As well as attracting companies to the market, dual-class shares can also benefit companies after they have listed. Asset managers have, in some cases unfairly, in some cases wholly justified, faced accusations of taking a short-term approach to their investments. In turn, that approach can lead to boards of one share, one vote companies taking a similar short-term perspective, influenced by the voting control of those asset managers. In contrast, with dual-class shares, founders can take a longer-term view without having to kowtow to the short-term proclivities of investors. Encouraging long-term outlooks could rebalance the London Stock Exchange toward “growth companies” rather than the “income companies” that dominate the market, thereby increasing the overall value of the exchange.
LSE’s dual-class shares lite
When it comes to dual-class shares, though, many UK institutional investors subscribe to the adage “if something sounds too good to be true, it probably is”. Power without responsibility can lead to abuse, and concern exists that a founder with total control, but very little economic interest in a company, can manage that company in a manner that exploits public shareholders for his or her personal benefit. Accordingly, the recent reforms attach conditions to the use of dual-class shares that potentially limit their misuse.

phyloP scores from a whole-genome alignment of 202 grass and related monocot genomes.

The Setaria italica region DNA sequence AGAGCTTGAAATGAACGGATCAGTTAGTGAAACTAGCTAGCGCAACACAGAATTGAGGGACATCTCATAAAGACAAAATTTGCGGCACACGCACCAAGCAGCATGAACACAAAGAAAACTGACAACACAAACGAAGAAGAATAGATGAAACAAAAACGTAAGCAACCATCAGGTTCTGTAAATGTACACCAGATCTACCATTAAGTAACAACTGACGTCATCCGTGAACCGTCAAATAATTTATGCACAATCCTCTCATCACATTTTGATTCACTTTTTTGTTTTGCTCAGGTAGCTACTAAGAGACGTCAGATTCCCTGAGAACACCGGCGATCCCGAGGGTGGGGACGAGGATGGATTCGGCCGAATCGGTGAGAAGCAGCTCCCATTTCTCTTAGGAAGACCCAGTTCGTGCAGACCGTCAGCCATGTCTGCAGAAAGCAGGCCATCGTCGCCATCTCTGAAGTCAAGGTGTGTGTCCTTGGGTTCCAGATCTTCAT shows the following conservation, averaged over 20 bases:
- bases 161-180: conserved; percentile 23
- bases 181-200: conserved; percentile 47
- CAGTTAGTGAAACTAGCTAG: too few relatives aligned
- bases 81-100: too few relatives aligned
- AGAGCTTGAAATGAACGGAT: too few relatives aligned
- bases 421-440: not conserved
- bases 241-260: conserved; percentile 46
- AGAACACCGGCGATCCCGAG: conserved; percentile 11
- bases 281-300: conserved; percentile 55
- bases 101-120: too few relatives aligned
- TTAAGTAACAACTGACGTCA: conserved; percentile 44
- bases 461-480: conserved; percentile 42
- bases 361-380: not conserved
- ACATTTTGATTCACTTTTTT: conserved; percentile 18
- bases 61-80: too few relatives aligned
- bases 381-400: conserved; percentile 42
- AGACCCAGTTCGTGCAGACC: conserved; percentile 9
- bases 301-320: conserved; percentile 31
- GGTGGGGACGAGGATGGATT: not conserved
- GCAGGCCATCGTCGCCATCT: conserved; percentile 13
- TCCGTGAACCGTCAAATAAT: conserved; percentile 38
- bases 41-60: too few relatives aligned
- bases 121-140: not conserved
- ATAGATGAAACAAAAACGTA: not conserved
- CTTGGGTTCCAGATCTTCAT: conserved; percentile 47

However, those conditions have gone too far. The constraints that have been imposed go far beyond those voluntarily attached to typical dual-class shares in the US, and even surpass the cautious approaches of Hong Kong, Singapore and Shanghai which have all recently opened their doors to dual-class shares.
In particular, the London Stock Exchange’s premium tier only permits dual-class shares that enable founders to block takeovers, and, even then, for only five years. Although a founder can additionally protect his or her position on the board, he or she cannot use dual-class shares to protect his or her management role as, for example, a CEO. Furthermore, the approval of public shareholders will still be required for dual-class share premium-listed companies to engage in large transactions, which can hamper the progress of the acquisition hungry companies that often define Big Tech.